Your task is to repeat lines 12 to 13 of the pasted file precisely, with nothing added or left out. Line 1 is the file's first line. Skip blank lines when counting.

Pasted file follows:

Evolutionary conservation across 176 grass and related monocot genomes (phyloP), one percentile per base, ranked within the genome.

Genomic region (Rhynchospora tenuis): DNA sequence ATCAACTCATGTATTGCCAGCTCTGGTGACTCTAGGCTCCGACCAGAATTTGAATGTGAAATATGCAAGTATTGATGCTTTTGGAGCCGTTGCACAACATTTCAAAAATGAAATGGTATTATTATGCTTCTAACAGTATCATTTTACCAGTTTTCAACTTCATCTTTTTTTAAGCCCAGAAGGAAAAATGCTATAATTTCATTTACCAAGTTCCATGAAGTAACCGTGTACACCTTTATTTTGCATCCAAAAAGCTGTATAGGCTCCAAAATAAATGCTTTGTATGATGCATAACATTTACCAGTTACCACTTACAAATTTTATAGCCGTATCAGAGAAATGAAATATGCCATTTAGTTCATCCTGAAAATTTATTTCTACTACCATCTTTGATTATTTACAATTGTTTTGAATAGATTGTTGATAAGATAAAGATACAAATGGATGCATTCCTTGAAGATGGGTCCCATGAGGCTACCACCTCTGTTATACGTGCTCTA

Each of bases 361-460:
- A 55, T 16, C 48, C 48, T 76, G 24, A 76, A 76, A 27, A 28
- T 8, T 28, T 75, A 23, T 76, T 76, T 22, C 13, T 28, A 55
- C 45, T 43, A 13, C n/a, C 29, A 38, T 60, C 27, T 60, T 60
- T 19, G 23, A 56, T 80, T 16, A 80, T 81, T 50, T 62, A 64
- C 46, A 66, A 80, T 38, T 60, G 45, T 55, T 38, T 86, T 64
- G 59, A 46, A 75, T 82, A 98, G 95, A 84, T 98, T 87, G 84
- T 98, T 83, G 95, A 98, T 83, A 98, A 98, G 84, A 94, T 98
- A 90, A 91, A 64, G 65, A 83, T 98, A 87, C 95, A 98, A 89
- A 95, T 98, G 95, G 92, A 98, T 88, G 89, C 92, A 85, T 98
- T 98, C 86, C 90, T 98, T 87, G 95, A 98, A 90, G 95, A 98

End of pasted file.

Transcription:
- A 95, T 98, G 95, G 92, A 98, T 88, G 89, C 92, A 85, T 98
- T 98, C 86, C 90, T 98, T 87, G 95, A 98, A 90, G 95, A 98